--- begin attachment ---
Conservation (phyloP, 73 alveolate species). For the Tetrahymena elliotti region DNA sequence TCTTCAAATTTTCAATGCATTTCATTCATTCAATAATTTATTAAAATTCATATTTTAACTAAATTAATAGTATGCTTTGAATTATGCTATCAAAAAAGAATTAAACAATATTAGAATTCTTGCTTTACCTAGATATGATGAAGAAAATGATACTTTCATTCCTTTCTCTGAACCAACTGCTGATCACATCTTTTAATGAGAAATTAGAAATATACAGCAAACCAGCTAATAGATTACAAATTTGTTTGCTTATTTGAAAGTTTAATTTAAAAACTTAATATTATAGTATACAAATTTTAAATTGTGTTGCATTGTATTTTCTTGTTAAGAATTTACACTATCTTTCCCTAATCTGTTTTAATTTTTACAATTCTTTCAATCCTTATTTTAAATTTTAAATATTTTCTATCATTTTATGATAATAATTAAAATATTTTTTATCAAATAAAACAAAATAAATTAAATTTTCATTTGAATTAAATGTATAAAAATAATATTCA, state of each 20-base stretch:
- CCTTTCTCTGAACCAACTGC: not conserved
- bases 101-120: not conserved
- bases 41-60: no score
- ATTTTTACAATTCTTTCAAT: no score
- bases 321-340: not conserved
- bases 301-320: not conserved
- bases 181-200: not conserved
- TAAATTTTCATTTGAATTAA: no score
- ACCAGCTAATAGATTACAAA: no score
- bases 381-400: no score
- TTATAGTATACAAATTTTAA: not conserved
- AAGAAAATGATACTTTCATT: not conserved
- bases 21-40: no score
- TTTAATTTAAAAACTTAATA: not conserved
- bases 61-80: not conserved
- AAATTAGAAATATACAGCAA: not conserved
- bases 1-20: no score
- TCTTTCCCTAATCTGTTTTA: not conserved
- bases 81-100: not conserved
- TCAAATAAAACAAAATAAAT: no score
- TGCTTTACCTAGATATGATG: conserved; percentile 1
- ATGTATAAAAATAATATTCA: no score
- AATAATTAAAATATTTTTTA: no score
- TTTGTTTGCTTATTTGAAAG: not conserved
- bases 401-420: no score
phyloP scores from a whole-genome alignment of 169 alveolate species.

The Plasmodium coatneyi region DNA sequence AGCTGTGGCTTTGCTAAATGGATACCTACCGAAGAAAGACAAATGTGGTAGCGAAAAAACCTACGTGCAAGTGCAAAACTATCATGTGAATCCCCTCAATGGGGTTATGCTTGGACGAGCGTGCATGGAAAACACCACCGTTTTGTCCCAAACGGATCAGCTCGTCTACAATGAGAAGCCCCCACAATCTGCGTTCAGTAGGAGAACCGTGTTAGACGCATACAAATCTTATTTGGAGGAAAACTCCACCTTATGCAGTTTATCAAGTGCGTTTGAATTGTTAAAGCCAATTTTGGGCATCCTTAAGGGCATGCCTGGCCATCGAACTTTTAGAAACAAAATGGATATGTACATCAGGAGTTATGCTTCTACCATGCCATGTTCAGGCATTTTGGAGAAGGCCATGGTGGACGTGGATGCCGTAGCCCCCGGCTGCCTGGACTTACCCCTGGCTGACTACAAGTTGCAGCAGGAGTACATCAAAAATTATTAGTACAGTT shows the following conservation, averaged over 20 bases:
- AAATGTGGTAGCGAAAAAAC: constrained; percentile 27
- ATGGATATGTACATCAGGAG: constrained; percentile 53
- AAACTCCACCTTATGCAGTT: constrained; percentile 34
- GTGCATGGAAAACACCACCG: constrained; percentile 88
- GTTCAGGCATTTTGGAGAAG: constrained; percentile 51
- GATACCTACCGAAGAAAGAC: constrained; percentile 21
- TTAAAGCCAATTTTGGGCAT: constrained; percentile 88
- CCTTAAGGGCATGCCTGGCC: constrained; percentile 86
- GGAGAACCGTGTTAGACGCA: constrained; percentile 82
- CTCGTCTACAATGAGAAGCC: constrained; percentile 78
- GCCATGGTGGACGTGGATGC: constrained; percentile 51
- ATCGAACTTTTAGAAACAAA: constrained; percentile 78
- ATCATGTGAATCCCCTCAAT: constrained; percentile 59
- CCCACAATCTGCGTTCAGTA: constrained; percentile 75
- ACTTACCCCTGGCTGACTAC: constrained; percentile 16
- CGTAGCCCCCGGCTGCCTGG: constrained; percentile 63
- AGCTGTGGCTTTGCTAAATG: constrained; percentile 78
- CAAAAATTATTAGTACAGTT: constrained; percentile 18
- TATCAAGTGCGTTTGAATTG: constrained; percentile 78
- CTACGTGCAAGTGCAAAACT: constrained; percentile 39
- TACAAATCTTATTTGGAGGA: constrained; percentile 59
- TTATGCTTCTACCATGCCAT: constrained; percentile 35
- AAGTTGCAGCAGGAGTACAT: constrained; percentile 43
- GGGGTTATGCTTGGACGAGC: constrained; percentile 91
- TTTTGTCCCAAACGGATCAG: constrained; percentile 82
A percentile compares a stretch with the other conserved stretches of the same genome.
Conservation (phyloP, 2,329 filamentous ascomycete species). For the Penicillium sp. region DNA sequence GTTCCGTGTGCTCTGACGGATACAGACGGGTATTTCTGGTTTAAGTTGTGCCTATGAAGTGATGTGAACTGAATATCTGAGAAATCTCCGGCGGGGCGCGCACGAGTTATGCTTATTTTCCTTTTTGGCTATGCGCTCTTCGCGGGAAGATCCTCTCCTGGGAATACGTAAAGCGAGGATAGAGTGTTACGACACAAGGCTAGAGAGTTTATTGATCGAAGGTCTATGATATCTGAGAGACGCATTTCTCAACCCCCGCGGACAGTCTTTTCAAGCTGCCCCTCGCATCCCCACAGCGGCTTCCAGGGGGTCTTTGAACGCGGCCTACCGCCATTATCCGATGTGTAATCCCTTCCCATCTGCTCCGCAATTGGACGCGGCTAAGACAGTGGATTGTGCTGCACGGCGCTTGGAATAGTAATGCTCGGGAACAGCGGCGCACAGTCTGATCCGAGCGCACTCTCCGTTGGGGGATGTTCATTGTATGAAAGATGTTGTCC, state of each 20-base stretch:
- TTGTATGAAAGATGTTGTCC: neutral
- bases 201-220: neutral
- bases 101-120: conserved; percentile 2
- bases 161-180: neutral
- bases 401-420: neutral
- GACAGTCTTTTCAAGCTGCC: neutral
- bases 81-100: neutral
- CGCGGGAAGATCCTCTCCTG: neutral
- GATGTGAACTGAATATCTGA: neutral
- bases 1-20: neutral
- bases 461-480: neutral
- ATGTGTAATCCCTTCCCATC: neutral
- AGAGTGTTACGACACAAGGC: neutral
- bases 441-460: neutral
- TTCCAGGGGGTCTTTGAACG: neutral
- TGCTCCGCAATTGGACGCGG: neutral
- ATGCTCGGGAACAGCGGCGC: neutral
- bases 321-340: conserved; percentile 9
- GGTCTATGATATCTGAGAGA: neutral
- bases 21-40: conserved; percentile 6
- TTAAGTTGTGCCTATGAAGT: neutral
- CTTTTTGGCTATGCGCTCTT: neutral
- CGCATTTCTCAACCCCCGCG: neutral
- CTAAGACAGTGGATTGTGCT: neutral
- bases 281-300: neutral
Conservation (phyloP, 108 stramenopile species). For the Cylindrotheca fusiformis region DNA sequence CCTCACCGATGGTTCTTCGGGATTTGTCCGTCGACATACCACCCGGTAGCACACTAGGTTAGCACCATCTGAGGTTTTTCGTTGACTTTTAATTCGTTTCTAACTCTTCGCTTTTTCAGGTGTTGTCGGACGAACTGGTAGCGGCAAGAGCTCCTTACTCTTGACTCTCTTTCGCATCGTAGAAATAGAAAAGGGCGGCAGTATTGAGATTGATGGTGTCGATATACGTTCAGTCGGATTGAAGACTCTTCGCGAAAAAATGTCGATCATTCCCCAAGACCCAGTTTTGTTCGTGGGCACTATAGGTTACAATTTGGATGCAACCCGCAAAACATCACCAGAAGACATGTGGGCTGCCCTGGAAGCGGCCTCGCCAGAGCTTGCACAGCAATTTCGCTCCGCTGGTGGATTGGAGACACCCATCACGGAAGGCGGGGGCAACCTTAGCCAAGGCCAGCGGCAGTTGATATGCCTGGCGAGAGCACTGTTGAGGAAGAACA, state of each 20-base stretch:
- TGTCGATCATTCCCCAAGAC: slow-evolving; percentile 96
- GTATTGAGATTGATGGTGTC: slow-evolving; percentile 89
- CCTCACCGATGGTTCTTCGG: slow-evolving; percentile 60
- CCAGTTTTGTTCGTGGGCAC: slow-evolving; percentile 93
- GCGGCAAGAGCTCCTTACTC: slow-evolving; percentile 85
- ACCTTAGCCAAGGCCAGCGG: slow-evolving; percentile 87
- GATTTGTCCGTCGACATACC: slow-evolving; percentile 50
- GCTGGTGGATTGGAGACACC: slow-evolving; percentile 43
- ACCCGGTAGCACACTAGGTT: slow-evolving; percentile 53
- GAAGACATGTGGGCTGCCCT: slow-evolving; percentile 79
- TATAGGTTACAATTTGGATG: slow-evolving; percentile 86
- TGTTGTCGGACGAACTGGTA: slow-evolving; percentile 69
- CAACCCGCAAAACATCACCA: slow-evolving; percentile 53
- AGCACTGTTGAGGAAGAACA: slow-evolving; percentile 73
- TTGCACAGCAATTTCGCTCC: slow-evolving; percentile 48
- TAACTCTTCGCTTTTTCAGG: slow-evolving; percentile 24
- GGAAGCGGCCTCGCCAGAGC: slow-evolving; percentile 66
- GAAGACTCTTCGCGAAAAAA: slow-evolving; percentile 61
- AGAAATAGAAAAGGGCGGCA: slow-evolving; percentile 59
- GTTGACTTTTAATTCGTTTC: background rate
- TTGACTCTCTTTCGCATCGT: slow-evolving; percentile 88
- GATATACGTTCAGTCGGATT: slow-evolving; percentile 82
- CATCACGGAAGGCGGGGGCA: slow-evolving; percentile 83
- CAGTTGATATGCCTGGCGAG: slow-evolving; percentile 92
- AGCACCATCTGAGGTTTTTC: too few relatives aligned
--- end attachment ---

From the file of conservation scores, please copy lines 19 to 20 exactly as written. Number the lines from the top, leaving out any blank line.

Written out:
- TCTTTCCCTAATCTGTTTTA: not conserved
- bases 81-100: not conserved